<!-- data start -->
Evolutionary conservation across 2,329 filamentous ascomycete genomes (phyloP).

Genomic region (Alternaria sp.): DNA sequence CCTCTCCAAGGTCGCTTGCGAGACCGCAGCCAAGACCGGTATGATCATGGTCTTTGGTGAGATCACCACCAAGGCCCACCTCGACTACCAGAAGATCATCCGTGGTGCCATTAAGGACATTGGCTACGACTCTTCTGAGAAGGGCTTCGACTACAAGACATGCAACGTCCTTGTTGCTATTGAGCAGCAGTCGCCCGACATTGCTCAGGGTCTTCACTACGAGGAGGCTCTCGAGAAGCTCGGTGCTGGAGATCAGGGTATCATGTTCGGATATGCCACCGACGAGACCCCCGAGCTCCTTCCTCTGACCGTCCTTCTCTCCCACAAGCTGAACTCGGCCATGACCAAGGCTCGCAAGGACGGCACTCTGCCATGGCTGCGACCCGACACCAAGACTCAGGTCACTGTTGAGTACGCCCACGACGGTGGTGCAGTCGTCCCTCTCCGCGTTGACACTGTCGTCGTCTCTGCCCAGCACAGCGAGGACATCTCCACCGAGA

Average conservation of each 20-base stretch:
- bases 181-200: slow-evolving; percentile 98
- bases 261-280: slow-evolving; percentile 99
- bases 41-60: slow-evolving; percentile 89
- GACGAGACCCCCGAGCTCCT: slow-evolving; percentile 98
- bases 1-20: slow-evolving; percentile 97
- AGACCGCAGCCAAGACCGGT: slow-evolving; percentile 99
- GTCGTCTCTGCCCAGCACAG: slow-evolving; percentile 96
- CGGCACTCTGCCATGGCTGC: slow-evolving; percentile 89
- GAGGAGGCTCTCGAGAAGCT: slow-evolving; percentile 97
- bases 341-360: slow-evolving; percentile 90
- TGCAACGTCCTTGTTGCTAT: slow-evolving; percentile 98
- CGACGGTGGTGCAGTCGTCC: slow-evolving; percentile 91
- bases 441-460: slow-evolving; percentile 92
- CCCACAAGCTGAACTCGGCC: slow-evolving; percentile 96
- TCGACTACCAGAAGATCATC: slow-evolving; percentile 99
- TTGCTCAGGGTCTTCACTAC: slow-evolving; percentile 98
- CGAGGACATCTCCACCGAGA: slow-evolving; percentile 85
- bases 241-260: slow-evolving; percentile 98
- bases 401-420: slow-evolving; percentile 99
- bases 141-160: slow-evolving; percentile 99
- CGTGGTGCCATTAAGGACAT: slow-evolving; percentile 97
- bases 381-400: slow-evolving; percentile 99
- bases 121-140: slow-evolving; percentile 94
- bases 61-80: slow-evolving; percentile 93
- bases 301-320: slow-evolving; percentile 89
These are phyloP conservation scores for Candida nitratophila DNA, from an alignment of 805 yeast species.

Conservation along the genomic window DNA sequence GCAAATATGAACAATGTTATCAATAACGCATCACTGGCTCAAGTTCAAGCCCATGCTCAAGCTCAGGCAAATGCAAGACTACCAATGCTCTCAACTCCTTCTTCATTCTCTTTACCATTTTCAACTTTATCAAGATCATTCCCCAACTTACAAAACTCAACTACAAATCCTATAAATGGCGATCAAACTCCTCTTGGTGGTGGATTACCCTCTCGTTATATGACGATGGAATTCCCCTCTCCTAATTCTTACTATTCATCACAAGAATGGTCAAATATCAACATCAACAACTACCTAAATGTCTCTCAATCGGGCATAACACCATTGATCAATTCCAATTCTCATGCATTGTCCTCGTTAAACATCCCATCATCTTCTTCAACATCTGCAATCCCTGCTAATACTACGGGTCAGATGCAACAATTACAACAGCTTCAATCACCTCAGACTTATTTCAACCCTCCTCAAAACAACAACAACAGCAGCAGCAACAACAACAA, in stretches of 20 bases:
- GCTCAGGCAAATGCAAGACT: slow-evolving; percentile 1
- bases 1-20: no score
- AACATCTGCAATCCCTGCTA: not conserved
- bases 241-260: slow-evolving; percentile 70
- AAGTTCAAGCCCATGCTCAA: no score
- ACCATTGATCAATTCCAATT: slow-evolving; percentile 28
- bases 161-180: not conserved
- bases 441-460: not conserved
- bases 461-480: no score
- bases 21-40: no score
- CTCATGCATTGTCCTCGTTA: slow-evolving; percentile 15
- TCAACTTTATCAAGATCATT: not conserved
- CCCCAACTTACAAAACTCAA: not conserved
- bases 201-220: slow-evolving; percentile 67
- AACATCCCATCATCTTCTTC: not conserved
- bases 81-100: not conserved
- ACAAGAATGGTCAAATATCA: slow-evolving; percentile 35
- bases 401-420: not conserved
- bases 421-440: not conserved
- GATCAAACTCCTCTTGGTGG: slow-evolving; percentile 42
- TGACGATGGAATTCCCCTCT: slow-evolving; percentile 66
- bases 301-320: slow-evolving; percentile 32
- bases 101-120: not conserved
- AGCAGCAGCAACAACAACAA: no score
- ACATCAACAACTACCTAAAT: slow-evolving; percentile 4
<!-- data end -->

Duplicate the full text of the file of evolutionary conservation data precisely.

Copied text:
Evolutionary conservation across 2,329 filamentous ascomycete genomes (phyloP).

Genomic region (Alternaria sp.): DNA sequence CCTCTCCAAGGTCGCTTGCGAGACCGCAGCCAAGACCGGTATGATCATGGTCTTTGGTGAGATCACCACCAAGGCCCACCTCGACTACCAGAAGATCATCCGTGGTGCCATTAAGGACATTGGCTACGACTCTTCTGAGAAGGGCTTCGACTACAAGACATGCAACGTCCTTGTTGCTATTGAGCAGCAGTCGCCCGACATTGCTCAGGGTCTTCACTACGAGGAGGCTCTCGAGAAGCTCGGTGCTGGAGATCAGGGTATCATGTTCGGATATGCCACCGACGAGACCCCCGAGCTCCTTCCTCTGACCGTCCTTCTCTCCCACAAGCTGAACTCGGCCATGACCAAGGCTCGCAAGGACGGCACTCTGCCATGGCTGCGACCCGACACCAAGACTCAGGTCACTGTTGAGTACGCCCACGACGGTGGTGCAGTCGTCCCTCTCCGCGTTGACACTGTCGTCGTCTCTGCCCAGCACAGCGAGGACATCTCCACCGAGA

Average conservation of each 20-base stretch:
- bases 181-200: slow-evolving; percentile 98
- bases 261-280: slow-evolving; percentile 99
- bases 41-60: slow-evolving; percentile 89
- GACGAGACCCCCGAGCTCCT: slow-evolving; percentile 98
- bases 1-20: slow-evolving; percentile 97
- AGACCGCAGCCAAGACCGGT: slow-evolving; percentile 99
- GTCGTCTCTGCCCAGCACAG: slow-evolving; percentile 96
- CGGCACTCTGCCATGGCTGC: slow-evolving; percentile 89
- GAGGAGGCTCTCGAGAAGCT: slow-evolving; percentile 97
- bases 341-360: slow-evolving; percentile 90
- TGCAACGTCCTTGTTGCTAT: slow-evolving; percentile 98
- CGACGGTGGTGCAGTCGTCC: slow-evolving; percentile 91
- bases 441-460: slow-evolving; percentile 92
- CCCACAAGCTGAACTCGGCC: slow-evolving; percentile 96
- TCGACTACCAGAAGATCATC: slow-evolving; percentile 99
- TTGCTCAGGGTCTTCACTAC: slow-evolving; percentile 98
- CGAGGACATCTCCACCGAGA: slow-evolving; percentile 85
- bases 241-260: slow-evolving; percentile 98
- bases 401-420: slow-evolving; percentile 99
- bases 141-160: slow-evolving; percentile 99
- CGTGGTGCCATTAAGGACAT: slow-evolving; percentile 97
- bases 381-400: slow-evolving; percentile 99
- bases 121-140: slow-evolving; percentile 94
- bases 61-80: slow-evolving; percentile 93
- bases 301-320: slow-evolving; percentile 89
These are phyloP conservation scores for Candida nitratophila DNA, from an alignment of 805 yeast species.

Conservation along the genomic window DNA sequence GCAAATATGAACAATGTTATCAATAACGCATCACTGGCTCAAGTTCAAGCCCATGCTCAAGCTCAGGCAAATGCAAGACTACCAATGCTCTCAACTCCTTCTTCATTCTCTTTACCATTTTCAACTTTATCAAGATCATTCCCCAACTTACAAAACTCAACTACAAATCCTATAAATGGCGATCAAACTCCTCTTGGTGGTGGATTACCCTCTCGTTATATGACGATGGAATTCCCCTCTCCTAATTCTTACTATTCATCACAAGAATGGTCAAATATCAACATCAACAACTACCTAAATGTCTCTCAATCGGGCATAACACCATTGATCAATTCCAATTCTCATGCATTGTCCTCGTTAAACATCCCATCATCTTCTTCAACATCTGCAATCCCTGCTAATACTACGGGTCAGATGCAACAATTACAACAGCTTCAATCACCTCAGACTTATTTCAACCCTCCTCAAAACAACAACAACAGCAGCAGCAACAACAACAA, in stretches of 20 bases:
- GCTCAGGCAAATGCAAGACT: slow-evolving; percentile 1
- bases 1-20: no score
- AACATCTGCAATCCCTGCTA: not conserved
- bases 241-260: slow-evolving; percentile 70
- AAGTTCAAGCCCATGCTCAA: no score
- ACCATTGATCAATTCCAATT: slow-evolving; percentile 28
- bases 161-180: not conserved
- bases 441-460: not conserved
- bases 461-480: no score
- bases 21-40: no score
- CTCATGCATTGTCCTCGTTA: slow-evolving; percentile 15
- TCAACTTTATCAAGATCATT: not conserved
- CCCCAACTTACAAAACTCAA: not conserved
- bases 201-220: slow-evolving; percentile 67
- AACATCCCATCATCTTCTTC: not conserved
- bases 81-100: not conserved
- ACAAGAATGGTCAAATATCA: slow-evolving; percentile 35
- bases 401-420: not conserved
- bases 421-440: not conserved
- GATCAAACTCCTCTTGGTGG: slow-evolving; percentile 42
- TGACGATGGAATTCCCCTCT: slow-evolving; percentile 66
- bases 301-320: slow-evolving; percentile 32
- bases 101-120: not conserved
- AGCAGCAGCAACAACAACAA: no score
- ACATCAACAACTACCTAAAT: slow-evolving; percentile 4